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dc.contributor.authorMalone, Jacob G
dc.contributor.authorJaeger, Tina
dc.contributor.authorManfredi, Pablo
dc.contributor.authorDötsch, Andreas
dc.contributor.authorBlanka, Andrea
dc.contributor.authorBos, Raphael
dc.contributor.authorCornelis, Guy R
dc.contributor.authorHäussler, Susanne
dc.contributor.authorJenal, Urs
dc.date.accessioned2012-10-05T09:35:11Z
dc.date.available2012-10-05T09:35:11Z
dc.date.issued2012-06
dc.identifier.citationThe YfiBNR signal transduction mechanism reveals novel targets for the evolution of persistent Pseudomonas aeruginosa in cystic fibrosis airways. 2012, 8 (6):e1002760 PLoS Pathog.en_GB
dc.identifier.issn1553-7374
dc.identifier.pmid22719254
dc.identifier.doi10.1371/journal.ppat.1002760
dc.identifier.urihttp://hdl.handle.net/10033/247139
dc.description.abstractThe genetic adaptation of pathogens in host tissue plays a key role in the establishment of chronic infections. While whole genome sequencing has opened up the analysis of genetic changes occurring during long-term infections, the identification and characterization of adaptive traits is often obscured by a lack of knowledge of the underlying molecular processes. Our research addresses the role of Pseudomonas aeruginosa small colony variant (SCV) morphotypes in long-term infections. In the lungs of cystic fibrosis patients, the appearance of SCVs correlates with a prolonged persistence of infection and poor lung function. Formation of P. aeruginosa SCVs is linked to increased levels of the second messenger c-di-GMP. Our previous work identified the YfiBNR system as a key regulator of the SCV phenotype. The effector of this tripartite signaling module is the membrane bound diguanylate cyclase YfiN. Through a combination of genetic and biochemical analyses we first outline the mechanistic principles of YfiN regulation in detail. In particular, we identify a number of activating mutations in all three components of the Yfi regulatory system. YfiBNR is shown to function via tightly controlled competition between allosteric binding sites on the three Yfi proteins; a novel regulatory mechanism that is apparently widespread among periplasmic signaling systems in bacteria. We then show that during long-term lung infections of CF patients, activating mutations invade the population, driving SCV formation in vivo. The identification of mutational "scars" in the yfi genes of clinical isolates suggests that Yfi activity is both under positive and negative selection in vivo and that continuous adaptation of the c-di-GMP network contributes to the in vivo fitness of P. aeruginosa during chronic lung infections. These experiments uncover an important new principle of in vivo persistence, and identify the c-di-GMP network as a valid target for novel anti-infectives directed against chronic infections.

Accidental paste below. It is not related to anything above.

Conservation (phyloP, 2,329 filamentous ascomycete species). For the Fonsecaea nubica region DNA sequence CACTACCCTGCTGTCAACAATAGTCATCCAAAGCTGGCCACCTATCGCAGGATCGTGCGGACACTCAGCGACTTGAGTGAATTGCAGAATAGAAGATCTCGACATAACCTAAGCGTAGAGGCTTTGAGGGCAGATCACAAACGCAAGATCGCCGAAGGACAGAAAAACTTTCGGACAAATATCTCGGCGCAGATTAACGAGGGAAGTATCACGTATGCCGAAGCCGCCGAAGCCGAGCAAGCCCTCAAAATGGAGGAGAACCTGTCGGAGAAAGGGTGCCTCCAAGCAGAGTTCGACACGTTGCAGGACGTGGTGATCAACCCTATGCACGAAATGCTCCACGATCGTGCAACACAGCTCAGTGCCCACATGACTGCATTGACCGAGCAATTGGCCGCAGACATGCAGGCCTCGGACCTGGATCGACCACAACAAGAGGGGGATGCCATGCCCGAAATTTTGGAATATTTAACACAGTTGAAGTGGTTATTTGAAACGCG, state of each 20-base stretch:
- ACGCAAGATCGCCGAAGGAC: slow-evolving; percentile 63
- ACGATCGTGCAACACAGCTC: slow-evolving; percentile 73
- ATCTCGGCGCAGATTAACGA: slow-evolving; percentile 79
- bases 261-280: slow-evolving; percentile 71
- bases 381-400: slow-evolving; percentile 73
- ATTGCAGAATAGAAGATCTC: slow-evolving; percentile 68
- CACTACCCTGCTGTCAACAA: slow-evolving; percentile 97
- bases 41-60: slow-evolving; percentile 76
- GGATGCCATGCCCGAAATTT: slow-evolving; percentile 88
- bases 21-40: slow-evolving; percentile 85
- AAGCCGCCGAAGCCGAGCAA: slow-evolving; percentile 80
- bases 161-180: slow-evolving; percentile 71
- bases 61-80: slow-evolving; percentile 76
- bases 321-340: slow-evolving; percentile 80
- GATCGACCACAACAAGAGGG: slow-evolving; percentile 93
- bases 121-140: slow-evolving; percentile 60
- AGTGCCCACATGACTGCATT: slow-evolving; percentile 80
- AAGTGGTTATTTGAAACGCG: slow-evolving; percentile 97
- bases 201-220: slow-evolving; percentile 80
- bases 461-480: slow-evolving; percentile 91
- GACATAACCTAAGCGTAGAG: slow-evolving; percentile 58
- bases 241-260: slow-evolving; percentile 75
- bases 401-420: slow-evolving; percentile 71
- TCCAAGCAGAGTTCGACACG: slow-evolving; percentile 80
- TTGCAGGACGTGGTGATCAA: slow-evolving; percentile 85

dc.language.isoenen
dc.rightsArchived with thanks to PLoS pathogensen_GB
dc.titleThe YfiBNR signal transduction mechanism reveals novel targets for the evolution of persistent Pseudomonas aeruginosa in cystic fibrosis airways.en
dc.typeArticleen
dc.contributor.departmentBiozentrum of the University of Basel, Basel, Switzerland.en_GB
dc.identifier.journalPLoS pathogensen_GB
refterms.dateFOA2018-06-13T21:25:41Z
html.description.abstractThe genetic adaptation of pathogens in host tissue plays a key role in the establishment of chronic infections. While whole genome sequencing has opened up the analysis of genetic changes occurring during long-term infections, the identification and characterization of adaptive traits is often obscured by a lack of knowledge of the underlying molecular processes. Our research addresses the role of Pseudomonas aeruginosa small colony variant (SCV) morphotypes in long-term infections. In the lungs of cystic fibrosis patients, the appearance of SCVs correlates with a prolonged persistence of infection and poor lung function. Formation of P. aeruginosa SCVs is linked to increased levels of the second messenger c-di-GMP. Our previous work identified the YfiBNR system as a key regulator of the SCV phenotype. The effector of this tripartite signaling module is the membrane bound diguanylate cyclase YfiN. Through a combination of genetic and biochemical analyses we first outline the mechanistic principles of YfiN regulation in detail. In particular, we identify a number of activating mutations in all three components of the Yfi regulatory system. YfiBNR is shown to function via tightly controlled competition between allosteric binding sites on the three Yfi proteins; a novel regulatory mechanism that is apparently widespread among periplasmic signaling systems in bacteria. We then show that during long-term lung infections of CF patients, activating mutations invade the population, driving SCV formation in vivo. The identification of mutational "scars" in the yfi genes of clinical isolates suggests that Yfi activity is both under positive and negative selection in vivo and that continuous adaptation of the c-di-GMP network contributes to the in vivo fitness of P. aeruginosa during chronic lung infections. These experiments uncover an important new principle of in vivo persistence, and identify the c-di-GMP network as a valid target for novel anti-infectives directed against chronic infections.


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